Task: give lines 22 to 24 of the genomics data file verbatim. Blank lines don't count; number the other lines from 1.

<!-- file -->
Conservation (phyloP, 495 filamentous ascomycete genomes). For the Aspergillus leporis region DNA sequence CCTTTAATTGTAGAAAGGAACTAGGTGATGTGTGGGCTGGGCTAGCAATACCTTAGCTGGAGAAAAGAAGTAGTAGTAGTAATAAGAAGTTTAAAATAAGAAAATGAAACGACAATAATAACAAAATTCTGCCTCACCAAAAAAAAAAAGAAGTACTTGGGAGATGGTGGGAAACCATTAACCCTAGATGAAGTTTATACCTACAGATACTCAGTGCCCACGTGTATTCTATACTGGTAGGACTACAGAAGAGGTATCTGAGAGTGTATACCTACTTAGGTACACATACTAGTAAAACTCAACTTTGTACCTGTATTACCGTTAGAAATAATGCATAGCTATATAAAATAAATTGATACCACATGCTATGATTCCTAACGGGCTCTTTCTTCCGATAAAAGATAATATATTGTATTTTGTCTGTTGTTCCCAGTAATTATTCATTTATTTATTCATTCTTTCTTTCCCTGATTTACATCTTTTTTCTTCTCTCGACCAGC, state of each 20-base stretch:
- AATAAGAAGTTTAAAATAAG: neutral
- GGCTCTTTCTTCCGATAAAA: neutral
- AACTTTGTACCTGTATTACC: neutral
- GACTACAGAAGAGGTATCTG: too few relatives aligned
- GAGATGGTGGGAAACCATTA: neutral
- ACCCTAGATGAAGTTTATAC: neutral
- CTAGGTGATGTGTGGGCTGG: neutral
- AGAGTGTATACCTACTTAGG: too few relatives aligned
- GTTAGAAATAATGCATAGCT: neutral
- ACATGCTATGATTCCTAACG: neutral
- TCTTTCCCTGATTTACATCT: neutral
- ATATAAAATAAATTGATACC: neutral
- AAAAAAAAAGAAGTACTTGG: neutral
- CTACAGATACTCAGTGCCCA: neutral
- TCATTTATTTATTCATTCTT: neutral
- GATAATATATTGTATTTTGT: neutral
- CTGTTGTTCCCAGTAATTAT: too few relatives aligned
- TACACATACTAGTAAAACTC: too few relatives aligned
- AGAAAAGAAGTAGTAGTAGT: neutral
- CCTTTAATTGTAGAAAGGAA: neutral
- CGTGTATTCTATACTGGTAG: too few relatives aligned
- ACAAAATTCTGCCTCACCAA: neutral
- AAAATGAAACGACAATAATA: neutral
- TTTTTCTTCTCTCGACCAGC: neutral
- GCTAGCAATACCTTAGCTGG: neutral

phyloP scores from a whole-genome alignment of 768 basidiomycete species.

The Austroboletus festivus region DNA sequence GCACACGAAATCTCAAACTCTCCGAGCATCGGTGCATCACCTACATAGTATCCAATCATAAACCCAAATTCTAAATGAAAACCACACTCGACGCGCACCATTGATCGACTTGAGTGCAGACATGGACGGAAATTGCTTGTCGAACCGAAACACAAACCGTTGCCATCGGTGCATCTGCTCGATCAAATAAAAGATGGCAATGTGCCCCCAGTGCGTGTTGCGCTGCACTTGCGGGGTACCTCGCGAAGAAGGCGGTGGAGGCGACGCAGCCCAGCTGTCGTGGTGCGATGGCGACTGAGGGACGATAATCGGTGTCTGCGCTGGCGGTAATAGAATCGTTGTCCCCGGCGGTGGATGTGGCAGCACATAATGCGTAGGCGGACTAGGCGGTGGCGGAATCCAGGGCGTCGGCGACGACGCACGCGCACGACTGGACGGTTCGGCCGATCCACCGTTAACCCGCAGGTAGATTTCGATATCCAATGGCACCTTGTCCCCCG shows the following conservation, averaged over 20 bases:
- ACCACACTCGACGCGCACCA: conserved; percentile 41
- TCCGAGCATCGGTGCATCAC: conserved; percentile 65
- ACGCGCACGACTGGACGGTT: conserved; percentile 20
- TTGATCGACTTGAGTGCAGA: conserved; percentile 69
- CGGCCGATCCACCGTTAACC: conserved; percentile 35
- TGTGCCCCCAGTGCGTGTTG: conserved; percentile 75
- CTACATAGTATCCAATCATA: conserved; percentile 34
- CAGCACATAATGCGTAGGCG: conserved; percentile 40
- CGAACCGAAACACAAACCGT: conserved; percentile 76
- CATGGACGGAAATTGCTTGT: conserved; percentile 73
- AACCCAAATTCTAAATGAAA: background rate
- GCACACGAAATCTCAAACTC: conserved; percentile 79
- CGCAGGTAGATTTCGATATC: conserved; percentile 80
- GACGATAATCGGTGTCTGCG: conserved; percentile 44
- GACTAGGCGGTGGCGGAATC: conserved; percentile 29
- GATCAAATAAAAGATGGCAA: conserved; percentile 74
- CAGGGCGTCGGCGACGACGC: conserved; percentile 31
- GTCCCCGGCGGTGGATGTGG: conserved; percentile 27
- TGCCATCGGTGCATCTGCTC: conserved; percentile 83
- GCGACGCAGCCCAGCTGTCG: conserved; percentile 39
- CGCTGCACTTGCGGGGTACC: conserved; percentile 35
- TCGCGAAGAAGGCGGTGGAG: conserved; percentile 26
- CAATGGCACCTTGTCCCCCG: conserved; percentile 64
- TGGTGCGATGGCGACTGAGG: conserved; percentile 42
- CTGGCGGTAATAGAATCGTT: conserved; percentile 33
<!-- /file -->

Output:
- CGTGTATTCTATACTGGTAG: too few relatives aligned
- ACAAAATTCTGCCTCACCAA: neutral
- AAAATGAAACGACAATAATA: neutral